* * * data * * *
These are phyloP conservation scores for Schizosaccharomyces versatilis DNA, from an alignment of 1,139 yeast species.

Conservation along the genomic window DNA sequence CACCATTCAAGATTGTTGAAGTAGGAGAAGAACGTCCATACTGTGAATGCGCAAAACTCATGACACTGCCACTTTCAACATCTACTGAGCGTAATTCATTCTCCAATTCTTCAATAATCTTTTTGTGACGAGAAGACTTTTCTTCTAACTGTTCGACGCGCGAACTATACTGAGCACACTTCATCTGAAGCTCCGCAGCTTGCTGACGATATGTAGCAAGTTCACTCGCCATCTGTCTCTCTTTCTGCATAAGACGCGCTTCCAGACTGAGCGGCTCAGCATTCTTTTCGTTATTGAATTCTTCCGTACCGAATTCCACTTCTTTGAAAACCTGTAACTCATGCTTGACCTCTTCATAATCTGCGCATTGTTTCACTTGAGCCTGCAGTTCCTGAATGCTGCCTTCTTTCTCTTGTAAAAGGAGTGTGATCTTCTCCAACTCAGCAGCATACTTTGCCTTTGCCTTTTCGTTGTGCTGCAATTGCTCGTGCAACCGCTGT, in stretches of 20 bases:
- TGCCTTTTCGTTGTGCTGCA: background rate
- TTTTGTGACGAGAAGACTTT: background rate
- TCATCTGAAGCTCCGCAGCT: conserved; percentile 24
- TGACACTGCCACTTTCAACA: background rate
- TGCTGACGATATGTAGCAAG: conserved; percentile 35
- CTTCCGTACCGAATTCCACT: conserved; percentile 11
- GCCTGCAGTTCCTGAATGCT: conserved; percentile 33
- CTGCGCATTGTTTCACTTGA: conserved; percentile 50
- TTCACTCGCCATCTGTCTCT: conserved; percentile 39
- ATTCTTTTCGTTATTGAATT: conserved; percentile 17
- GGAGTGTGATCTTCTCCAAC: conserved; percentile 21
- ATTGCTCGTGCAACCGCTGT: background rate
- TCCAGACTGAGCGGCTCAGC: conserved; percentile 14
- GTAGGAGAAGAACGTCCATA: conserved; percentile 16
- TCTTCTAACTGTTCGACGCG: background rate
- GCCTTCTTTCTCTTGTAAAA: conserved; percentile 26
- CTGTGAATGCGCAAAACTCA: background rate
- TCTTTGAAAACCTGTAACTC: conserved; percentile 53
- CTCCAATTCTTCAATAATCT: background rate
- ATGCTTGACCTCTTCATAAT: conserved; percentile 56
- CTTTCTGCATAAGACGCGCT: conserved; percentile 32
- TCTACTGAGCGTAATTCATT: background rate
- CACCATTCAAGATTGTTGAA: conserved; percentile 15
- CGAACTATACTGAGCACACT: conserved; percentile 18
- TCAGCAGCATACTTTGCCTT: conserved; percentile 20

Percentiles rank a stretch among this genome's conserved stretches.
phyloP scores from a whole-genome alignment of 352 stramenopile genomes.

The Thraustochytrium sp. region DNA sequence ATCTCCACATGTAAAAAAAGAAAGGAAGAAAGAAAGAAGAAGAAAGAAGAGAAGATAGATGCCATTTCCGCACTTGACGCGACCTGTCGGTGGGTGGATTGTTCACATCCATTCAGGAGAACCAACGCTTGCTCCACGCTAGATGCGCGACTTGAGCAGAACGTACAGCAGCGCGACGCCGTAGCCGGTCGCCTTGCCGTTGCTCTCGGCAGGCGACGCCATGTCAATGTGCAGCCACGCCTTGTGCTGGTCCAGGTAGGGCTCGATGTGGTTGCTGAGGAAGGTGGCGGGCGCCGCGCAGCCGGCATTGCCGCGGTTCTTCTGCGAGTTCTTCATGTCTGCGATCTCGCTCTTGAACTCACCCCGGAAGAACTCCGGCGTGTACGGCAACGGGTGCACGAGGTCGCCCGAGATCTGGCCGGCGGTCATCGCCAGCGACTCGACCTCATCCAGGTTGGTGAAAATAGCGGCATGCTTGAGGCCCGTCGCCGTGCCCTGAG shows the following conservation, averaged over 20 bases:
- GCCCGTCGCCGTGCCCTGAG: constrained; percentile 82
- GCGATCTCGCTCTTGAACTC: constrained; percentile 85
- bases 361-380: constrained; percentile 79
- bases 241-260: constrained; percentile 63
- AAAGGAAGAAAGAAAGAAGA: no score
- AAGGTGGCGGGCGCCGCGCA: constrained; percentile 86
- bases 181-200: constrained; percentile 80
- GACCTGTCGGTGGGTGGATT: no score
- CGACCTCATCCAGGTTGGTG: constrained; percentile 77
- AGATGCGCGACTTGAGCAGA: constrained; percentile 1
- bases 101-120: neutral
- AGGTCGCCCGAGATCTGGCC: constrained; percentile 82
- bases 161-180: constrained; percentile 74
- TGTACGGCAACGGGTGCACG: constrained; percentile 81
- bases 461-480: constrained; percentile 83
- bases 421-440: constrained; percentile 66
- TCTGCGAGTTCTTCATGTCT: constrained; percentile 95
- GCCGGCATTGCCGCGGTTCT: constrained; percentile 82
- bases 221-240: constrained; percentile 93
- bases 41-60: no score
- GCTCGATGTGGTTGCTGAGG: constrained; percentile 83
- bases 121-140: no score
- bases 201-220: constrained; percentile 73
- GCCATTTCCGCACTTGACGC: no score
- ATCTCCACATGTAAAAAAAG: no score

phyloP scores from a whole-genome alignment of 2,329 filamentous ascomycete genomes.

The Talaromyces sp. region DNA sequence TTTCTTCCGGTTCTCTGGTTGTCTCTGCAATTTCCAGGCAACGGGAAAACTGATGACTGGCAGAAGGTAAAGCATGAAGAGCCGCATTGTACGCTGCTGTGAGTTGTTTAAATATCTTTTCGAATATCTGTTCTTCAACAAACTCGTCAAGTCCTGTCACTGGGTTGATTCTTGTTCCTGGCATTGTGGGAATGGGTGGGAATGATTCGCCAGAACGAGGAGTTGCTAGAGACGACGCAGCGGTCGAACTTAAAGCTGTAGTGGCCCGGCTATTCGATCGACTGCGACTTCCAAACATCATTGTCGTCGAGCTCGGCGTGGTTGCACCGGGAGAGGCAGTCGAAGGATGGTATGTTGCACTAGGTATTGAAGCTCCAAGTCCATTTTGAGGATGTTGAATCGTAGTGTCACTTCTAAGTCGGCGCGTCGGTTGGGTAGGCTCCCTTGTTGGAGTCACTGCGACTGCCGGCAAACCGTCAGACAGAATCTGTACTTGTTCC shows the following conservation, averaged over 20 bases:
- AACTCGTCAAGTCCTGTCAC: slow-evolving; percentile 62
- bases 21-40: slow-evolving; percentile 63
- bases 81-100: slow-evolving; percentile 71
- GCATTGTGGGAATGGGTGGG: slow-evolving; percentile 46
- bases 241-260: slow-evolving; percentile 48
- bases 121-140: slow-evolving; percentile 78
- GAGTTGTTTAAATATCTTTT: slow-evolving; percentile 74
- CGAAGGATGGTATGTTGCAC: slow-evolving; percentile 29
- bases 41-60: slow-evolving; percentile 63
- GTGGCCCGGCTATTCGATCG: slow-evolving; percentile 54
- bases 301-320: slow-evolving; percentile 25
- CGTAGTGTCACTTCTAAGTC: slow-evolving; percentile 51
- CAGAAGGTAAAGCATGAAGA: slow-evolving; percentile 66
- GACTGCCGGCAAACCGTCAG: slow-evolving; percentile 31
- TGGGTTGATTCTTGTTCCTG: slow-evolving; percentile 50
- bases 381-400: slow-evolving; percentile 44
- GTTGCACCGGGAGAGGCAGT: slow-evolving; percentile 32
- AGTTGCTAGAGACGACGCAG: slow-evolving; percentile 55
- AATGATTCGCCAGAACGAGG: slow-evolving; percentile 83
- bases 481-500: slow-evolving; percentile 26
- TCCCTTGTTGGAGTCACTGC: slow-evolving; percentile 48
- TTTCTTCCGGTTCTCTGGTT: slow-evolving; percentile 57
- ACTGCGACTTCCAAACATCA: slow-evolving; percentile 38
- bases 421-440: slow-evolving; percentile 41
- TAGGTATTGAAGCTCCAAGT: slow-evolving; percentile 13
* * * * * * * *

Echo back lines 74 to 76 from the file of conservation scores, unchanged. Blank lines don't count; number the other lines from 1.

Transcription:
- GTTGCACCGGGAGAGGCAGT: slow-evolving; percentile 32
- AGTTGCTAGAGACGACGCAG: slow-evolving; percentile 55
- AATGATTCGCCAGAACGAGG: slow-evolving; percentile 83